And as to the third prong — that the probative value not be substantially outweighed by the potential for undue prejudice — “this determination lies within the sound discretion of the district judge and calls for a common sense assessment of all of the circumstances surrounding the extrinsic [act], including prosecutorial need, overall similarity between the extrinsic act and the charged offense, as well as temporal remoteness.” United States v. Calderon, 127 F.3d 1314, 1332 (11th Cir. 1997) (quotation marks omitted). We have already determined that the pictures were probative of Lee's knowledge that the Glock was in the car. The district court did not abuse its discretion in finding that any prejudicial impact from the pictures did not substantially outweigh their probative value. The pictures were taken only one year before Lee was arrested for possessing the guns in the car, see Jernigan, 341 F.3d at 1282 (noting that prior possession of firearm occurring two years before the charged offense was not too temporally remote), the similarity between the prior act and the charged crime was strong because both involved the possession of firearms, and the prosecution did not have overwhelming evidence of Lee's knowledge that the guns were in the car. Further, the district court gave the jury a limiting instruction, and as a result, the risk of prejudice was minimized. See id.; see also United States v. Lopez, 649 F.3d 1222, 1237 (11th Cir. 2011) (“We presume that juries follow the instructions given to them.”). The district court did not abuse its discretion in permitting the government to introduce into evidence the photographs found on Lee's cell phone.
Lee also raises what we perceive to be an ineffective assistance of counsel claim in this appeal. He contends that counsel improperly refused to call a witness and that, while the district court knew that Lee disagreed with his counsel's decision not to call that witness, the court “was completely unaware of the basis of trial counsel's decision.” To the extent that Lee contends that the district court erred in failing to further inquire about the disagreement, the district court neither knew nor should have known that their disagreement was based on what Lee considers to be a conflict of interest, and as a result, it did not err in failing to further investigate. See Mickens v. Taylor, 535 U.S. 162, 168–69, 122 S. Ct. 1237, 1242 (2002) (noting that, in the context of a court's “duty to inquire into the propriety of a multiple representation,” inquiry is required “only when the trial court knows or reasonably should know that a particular conflict exists — which is not to be confused with when the trial court is aware of a vague, unspecified possibility of conflict”).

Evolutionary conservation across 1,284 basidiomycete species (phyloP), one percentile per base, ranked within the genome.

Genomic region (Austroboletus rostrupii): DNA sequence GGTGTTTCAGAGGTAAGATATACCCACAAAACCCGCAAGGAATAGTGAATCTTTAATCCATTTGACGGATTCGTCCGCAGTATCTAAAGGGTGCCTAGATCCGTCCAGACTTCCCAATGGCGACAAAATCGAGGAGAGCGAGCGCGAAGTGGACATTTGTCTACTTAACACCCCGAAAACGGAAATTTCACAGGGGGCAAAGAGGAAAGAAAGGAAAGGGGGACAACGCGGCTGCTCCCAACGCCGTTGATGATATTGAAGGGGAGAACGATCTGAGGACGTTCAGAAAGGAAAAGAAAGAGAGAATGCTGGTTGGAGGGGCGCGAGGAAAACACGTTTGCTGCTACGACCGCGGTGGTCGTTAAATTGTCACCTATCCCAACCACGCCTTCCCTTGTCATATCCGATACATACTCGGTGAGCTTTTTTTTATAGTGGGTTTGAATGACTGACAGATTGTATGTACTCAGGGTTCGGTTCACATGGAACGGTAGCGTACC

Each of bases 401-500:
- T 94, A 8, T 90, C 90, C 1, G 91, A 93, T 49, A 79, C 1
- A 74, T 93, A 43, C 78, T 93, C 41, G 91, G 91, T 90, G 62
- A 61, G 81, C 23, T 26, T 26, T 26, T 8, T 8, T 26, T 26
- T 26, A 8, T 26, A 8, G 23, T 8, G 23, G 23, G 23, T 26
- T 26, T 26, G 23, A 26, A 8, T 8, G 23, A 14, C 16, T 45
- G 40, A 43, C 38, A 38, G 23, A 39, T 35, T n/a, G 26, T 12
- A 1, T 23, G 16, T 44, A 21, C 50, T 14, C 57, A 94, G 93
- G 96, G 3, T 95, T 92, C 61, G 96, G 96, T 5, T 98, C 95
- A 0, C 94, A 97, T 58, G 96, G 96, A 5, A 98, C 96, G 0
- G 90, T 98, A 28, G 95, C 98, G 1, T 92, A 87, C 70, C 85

To the extent that Lee is raising an ineffective assistance of trial counsel claim, “[w]e will not generally consider claims of ineffective assistance of counsel raised on direct appeal where the district court did not entertain the claim nor develop a factual record.” United States v. Bender, 290 F.3d 1279, 1284 (11th Cir. 2002). While the district court knew that Lee and his attorney disagreed about calling a witness, the record is devoid of facts about that disagreement, such as why the attorney did not want to call the witness. As a result, we decline to consider Lee's ineffective assistance of counsel claim on direct appeal. The better vehicle for deciding Lee's claim of ineffective assistance of counsel is through a 28 U.S.C. § 2255 motion.